The Nest, a common area at Discovery Elementary School in Arlington, Va., was conceptualized, designed and built by students.
—Paula Ospina/Education Week
New school designs are supporting the academic goals of educators—and in some cases, pushing the boundaries of K-12 architecture.
Flexible learning spaces, enhanced technology, environmentally friendly features, and co-location are all characteristics being incorporated into innovative new school buildings and projects.
“Schools are actually becoming more sophisticated learning environments,” said John Dale, a principal and studio leader at the architecture firm Harley Ellis Devereaux, based in Los Angeles. “They’re more nuanced and doing a better job at taking into account the different ways in which learning takes place.”
“Green schools,” for example, save energy and money, and often educate students about their methods and provide opportunities for study. New buildings that move away from long hallways with closed classrooms toward more interactive spaces promote collaboration around instruction and learning.
One of the hottest trends in new school construction is co-location, said Sarah Luchs, a program officer at Next Generation Learning Challenges, which often works with schools that are transforming academically—and sometimes architecturally.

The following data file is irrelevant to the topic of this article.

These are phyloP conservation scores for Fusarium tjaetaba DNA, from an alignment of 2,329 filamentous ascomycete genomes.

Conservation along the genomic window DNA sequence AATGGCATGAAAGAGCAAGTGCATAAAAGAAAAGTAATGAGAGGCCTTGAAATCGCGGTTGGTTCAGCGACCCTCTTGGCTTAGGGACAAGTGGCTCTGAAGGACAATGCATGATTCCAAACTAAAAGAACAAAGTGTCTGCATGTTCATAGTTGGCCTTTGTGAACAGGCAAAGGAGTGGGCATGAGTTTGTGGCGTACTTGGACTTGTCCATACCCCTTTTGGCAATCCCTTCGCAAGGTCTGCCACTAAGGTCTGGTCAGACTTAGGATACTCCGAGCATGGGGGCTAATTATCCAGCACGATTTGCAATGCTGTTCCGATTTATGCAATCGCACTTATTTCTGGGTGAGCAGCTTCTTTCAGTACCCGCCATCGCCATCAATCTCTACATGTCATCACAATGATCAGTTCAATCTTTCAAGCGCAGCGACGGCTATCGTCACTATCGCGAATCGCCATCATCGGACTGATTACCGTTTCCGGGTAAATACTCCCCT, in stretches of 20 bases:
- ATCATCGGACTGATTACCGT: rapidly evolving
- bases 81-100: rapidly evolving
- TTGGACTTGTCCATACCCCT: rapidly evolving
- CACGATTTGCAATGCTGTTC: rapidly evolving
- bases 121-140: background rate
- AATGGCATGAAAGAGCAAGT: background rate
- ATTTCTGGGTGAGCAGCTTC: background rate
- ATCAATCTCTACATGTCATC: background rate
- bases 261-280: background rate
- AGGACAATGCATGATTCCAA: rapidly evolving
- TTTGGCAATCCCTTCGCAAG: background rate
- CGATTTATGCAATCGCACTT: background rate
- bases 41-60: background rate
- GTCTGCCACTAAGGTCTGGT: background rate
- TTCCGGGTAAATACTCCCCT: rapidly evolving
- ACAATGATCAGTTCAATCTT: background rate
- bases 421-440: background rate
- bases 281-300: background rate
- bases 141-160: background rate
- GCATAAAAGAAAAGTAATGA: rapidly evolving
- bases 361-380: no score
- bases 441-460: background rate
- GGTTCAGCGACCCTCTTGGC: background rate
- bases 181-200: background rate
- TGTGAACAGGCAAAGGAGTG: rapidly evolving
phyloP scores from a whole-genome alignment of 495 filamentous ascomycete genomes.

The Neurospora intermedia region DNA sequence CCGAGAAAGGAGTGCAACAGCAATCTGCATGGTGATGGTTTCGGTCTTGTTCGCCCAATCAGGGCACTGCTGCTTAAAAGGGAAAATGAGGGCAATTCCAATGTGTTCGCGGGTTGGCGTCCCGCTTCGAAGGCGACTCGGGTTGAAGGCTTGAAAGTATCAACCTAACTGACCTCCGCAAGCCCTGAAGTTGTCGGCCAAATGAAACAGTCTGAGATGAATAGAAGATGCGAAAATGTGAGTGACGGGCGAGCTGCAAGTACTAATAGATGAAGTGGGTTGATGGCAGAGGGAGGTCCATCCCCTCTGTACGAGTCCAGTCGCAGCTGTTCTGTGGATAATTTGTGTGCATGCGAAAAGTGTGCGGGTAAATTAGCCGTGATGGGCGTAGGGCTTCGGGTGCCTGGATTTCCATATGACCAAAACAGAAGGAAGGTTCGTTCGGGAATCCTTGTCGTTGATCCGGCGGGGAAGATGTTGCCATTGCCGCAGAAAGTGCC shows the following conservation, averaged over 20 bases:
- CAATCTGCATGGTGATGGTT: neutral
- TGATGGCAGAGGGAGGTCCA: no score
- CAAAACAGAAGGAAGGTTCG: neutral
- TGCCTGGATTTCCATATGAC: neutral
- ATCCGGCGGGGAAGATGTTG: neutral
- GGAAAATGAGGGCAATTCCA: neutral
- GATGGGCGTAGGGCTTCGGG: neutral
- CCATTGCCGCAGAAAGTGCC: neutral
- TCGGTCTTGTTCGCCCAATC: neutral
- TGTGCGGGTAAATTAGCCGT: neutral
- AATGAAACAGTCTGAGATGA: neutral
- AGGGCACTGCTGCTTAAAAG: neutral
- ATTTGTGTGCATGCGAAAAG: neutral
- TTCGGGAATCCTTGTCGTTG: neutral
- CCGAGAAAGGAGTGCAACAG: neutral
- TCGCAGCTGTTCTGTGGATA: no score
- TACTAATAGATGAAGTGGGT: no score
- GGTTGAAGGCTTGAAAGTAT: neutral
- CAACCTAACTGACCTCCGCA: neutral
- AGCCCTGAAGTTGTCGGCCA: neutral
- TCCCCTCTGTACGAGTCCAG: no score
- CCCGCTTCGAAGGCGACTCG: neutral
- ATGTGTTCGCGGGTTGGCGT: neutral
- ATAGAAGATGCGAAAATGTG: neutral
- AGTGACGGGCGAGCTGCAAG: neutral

Schools are being built on the campuses of technology companies, in libraries, and in conjunction with other educational programs.
“These schools promote a connection to the community and often have business partnerships to offer a lot of applied learning,” Luchs said. “It used to be either an academic track or a career track, and now the two are mixing.”
e3 Civic High School, San Diego
—Sandy Huffaker for Education Week
The school occupies two floors within the nine-story San Diego Central Library. The library, with its metal half-dome, airy feel, and steel and glass construction, is central to the academic mission of the school, and students work with librarians on research, use the library’s maker space and homework center, and even intern there.
Year Opened: 2013
Size: 77,000 square feet for the school within the building
Cost: $10 million of an overall $185 million for the full construction project
• The ninth-floor events space features a 360-degree view of the city.
• Iconic steel, lattice half-dome provides changing light and shade for students and patrons.
• Indoor-outdoor public spaces that take advantage of San Diego’s sunny weather.
Roots Elementary School, Denver, Colo.
—Courtesy of Roots Elementary
Built on the site of a neighborhood shopping center destroyed by arson from gang violence, Roots is part of a broader community effort to reclaim the spot. The school shares its campus with a recreation center and a Boys & Girls Club and features three large flexible learning environments dubbed “groves ” to represent the interconnectedness of an aspen-tree forest. These large open spaces promote interaction among grade levels and flexible academic approaches.
Year Opened: 2016
Size: 21,000 square feet
Cost: $6 million
• High-performance acoustic tiles and higher ceilings used to reduce noise.